What a week, and it’s only Wednesday! Monday was a lot of research work in the right direction, grocery shopping, knowingly passing Jack and Finn Harries on the street only to be so daydreamy that I missed them, running with Jordan along the Thames and going out to celebrate Emily’s 21st at The Roadhouse in Covent Garden. Mondays are a version of karaoke and though I wouldn’t be caught dead on the stage with my deafness, I had a fantastic time dancing with a slightly wobbly Emily and friends.
I woke up early on Tuesday to catch a coach to Oxford and in less than two hours I was on my own with my self-guided walking tour. I had realized during my time in Bruges that if I haven’t made plans or researched the city prior to arriving, I physically can’t get as much out of the trip. Well, physically, I could walk endlessly in circles (which seems to happen any way) and just tire myself out. So I did my research and google mapped a day route, even lunch. I started with the Ashmolean Museum and wandered through some Roman replicas and Renoir, Pissaro and the likes. Next was the Oxford Modern Art gallery where I explored some particularly white walls and an orange pyramid that smelt lovely. It said to take one, so I did. Can’t pass up free. I made my way down the street to Alice’s Store, dedicated to Alice in Wonderland. It was very small with too many Cheshire cats and no photography. I nearly missed it, wait I did miss it. I had to turn around because the map scale made Oxford seem huge–it isn’t. Getting lost and letting myself happen upon landmarks worked well after this point. I found Christ’s Church. Very Hogwarty, indeed. I didn’t go in immediately because the Cathedral wasn’t open just yet so I did my planned walk around Christ Church Meadows. The weather was unreal and these are the kind of adventures that make my heart burst. I passed the Botanic Gardens, happened upon the Magdalen Bridge and continued on to find the Radcliffe Camera, completely ignoring my map at this point. I couldn’t go inside the Radcliffe and I still don’t know what it is, but I liked it. I made it to the Bodleian Library next, not paying the entrance fee because I’ve seen a few books before, but the quadrangle inside was a nice find. Every University has a quadrangle in the center which happens to be a beautiful courtyard, much like our quad at Texas State, but better. Actually incomparably better. Oxford has it figured out and why Texas State couldn’t copy well is beyond me. After passing Sir Christopher Wren’s Sheldonian Theatre (same architect of St. Paul’s Cathedral in London), I ducked into the White Horse to avoid the quick noon shower and grab a bite. I went full English with a steak, mushroom and ale pie with mash and vegetables and an Old Hooky brew to accompany. I so desperately needed a “home-cooked” meal like that. The sun came back out so I wandered to a few little shops and made my way back to Christ Church for a guided tour. Due to the weather (the sun…), it was cancelled, but I was given the go ahead to enter without paying the admission fee, which is like gold to me. The Cathedral was cool, except for the ornate, super great, one-of-a-kind ceiling one raves about that was completely enclosed behind scaffolding for repairs. Completely. No wonder I got in for free. Christ Church also has The Great Hall–the inspiration for Harry Potter’s Great Hall. It was quite beautiful. I can see how people would want to go to school here. After exiting, I noticed a man at the top of the University Church of St Mary the Virgin Tower and I just knew I had to go up. I explored their church and climbed the 127 steps to a 360 degree view of Oxford from the tallest tower in the area. I just had to stand there and question everything I’ve ever known because this joy I’m experiencing is unworldly. I spent the next couple hours walking the same blocks twelve times, going through a covered market, sifting sale racks, scrounging for wifi on stoops while eating a multigrain baguette and enjoying my modern art orange by a river bank. While sampling fudge (hey, they offered!), I talked to a young Brit who knew Austin, Texas for exactly what it is, being the odd little capital of Texas that we all love. I still don’t miss home yet though, sorry.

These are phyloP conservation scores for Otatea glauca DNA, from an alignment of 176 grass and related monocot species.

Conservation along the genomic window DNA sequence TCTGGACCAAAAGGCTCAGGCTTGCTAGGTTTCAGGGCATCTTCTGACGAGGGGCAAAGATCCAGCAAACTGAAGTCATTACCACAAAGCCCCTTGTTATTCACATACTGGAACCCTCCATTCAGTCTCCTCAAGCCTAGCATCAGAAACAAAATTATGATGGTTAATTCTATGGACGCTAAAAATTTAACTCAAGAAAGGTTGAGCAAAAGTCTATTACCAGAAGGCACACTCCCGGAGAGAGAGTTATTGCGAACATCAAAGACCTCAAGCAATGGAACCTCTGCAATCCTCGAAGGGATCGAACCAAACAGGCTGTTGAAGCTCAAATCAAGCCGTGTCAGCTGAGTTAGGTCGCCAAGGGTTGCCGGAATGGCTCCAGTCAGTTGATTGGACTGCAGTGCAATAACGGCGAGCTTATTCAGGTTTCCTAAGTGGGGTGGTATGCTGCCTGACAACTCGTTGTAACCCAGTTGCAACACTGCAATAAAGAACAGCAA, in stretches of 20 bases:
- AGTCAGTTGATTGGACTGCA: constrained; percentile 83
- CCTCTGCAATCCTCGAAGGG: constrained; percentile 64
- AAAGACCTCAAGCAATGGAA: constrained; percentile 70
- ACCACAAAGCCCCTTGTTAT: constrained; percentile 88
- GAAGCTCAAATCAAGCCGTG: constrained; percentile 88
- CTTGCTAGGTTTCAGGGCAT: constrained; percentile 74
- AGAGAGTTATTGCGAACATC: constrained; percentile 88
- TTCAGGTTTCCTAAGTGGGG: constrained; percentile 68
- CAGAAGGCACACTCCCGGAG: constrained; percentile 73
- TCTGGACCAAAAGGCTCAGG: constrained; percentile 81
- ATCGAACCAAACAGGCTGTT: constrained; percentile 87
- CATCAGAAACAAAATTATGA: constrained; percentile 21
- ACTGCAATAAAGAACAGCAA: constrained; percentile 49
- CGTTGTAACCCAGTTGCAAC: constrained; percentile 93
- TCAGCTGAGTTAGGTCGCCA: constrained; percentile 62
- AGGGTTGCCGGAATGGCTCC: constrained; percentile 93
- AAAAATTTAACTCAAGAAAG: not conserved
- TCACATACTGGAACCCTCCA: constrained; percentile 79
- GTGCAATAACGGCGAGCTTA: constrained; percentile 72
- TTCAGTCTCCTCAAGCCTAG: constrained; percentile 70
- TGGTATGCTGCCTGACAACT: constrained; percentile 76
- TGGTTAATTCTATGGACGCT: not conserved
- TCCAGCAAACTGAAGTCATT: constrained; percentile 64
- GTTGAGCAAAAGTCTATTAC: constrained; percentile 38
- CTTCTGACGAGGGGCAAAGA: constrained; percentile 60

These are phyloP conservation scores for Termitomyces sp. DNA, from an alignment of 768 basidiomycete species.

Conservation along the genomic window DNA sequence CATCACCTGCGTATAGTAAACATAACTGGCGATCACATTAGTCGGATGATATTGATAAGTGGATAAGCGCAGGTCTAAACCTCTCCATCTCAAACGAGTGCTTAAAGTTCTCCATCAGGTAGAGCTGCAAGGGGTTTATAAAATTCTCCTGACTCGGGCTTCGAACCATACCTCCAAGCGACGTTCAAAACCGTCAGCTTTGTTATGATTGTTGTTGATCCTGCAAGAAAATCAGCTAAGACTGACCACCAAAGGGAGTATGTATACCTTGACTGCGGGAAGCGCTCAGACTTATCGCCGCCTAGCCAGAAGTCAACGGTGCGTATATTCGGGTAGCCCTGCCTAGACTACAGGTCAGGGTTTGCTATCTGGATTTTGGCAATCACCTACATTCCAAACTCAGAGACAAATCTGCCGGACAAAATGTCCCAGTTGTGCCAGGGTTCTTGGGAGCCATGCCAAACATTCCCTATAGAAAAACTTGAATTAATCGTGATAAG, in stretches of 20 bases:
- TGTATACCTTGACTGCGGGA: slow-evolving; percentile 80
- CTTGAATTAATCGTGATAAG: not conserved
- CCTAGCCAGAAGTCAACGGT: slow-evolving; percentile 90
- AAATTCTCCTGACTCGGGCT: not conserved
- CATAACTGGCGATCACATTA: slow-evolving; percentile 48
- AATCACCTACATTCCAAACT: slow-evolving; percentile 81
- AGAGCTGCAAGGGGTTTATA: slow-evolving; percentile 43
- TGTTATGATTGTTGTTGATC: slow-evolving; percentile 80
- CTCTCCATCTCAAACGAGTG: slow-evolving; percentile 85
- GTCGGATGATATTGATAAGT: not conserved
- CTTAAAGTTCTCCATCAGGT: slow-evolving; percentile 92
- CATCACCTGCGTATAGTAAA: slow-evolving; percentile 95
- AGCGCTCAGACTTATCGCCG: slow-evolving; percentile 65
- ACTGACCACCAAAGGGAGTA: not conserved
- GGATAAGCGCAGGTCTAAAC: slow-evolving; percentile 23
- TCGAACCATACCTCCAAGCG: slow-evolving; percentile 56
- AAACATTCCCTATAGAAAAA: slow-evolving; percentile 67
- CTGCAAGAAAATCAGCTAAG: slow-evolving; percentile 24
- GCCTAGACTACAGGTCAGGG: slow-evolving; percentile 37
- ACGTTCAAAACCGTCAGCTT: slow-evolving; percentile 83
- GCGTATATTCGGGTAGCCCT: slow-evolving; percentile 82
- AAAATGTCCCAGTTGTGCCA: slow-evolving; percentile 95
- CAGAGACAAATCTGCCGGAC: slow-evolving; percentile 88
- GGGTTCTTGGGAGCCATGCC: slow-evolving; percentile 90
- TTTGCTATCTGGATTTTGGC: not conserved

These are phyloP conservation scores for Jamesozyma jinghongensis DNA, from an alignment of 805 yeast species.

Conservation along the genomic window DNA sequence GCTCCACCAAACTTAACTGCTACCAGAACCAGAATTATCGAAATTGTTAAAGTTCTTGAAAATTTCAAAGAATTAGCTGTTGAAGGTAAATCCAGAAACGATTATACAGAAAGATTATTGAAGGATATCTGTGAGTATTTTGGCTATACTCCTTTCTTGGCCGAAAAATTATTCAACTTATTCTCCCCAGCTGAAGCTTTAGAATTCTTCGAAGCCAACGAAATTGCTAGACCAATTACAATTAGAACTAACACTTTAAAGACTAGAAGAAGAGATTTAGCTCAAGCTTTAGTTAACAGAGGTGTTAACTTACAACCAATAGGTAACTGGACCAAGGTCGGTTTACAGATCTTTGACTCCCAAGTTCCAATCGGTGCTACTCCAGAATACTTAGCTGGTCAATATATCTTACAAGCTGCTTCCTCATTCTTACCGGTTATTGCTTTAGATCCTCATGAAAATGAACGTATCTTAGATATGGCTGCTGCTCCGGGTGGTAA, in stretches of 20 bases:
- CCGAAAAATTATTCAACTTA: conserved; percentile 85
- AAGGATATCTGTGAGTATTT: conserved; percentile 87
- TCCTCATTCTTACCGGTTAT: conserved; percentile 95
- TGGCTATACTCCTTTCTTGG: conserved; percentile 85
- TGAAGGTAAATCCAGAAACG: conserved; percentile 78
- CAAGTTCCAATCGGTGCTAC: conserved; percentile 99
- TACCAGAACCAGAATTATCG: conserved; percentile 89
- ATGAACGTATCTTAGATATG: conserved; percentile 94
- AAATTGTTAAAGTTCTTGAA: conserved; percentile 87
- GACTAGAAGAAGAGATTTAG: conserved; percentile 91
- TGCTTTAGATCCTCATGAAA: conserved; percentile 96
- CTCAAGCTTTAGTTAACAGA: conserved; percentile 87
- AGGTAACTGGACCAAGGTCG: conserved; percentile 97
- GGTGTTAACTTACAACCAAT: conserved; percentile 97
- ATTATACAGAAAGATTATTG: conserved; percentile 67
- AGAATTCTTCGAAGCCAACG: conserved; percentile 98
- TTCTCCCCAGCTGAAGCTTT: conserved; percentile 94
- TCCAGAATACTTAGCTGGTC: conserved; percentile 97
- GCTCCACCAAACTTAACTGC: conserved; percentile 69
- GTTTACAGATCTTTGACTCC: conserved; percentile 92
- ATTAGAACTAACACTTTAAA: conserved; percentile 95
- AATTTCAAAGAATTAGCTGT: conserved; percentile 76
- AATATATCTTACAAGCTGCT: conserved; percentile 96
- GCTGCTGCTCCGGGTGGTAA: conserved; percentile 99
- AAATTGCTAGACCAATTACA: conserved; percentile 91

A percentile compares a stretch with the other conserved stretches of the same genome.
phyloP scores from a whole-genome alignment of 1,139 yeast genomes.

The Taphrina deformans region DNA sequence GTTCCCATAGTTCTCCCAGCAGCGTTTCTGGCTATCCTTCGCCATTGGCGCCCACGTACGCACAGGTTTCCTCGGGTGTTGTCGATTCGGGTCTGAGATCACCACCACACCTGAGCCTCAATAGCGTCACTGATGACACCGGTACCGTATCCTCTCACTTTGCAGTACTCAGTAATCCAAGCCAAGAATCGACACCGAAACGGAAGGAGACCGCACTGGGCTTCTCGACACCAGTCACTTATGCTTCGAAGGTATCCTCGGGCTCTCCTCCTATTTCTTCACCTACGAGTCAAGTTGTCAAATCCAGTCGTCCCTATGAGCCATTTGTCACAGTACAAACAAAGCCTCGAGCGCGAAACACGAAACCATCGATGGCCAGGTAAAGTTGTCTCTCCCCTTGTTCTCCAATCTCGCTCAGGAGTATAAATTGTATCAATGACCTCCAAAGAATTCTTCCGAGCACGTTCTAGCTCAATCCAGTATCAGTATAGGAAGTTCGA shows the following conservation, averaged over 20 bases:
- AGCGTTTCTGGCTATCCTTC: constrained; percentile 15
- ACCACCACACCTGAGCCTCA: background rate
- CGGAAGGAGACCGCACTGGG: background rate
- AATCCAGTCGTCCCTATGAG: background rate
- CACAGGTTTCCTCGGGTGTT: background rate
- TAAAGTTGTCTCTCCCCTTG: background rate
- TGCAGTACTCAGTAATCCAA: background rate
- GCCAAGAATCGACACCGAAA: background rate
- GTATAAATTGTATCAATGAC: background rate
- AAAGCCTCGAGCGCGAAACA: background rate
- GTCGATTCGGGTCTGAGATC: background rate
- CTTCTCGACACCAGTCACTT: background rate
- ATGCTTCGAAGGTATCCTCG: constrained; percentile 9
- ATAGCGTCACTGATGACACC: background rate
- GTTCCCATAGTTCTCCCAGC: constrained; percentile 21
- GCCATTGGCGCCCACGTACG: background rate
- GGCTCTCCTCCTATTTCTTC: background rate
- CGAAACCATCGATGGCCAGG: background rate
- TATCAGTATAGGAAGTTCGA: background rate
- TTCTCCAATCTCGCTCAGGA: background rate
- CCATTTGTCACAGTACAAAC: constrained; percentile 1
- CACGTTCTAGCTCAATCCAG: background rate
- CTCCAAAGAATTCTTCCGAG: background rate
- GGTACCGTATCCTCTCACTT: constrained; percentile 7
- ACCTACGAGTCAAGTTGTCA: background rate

I was ready to get back on the coach and get home by the end of the day. I covered at least ten miles before dinner and my heels are becoming painfully damaged from my nonexistent soles. I spent Wednesday at the Tate Modern for class and wandered through the Richard Hamilton exhibition. This exhibit shows decades of his works and the progression was incredible. It’s a reminder that there is a lot of life to happen ahead of me.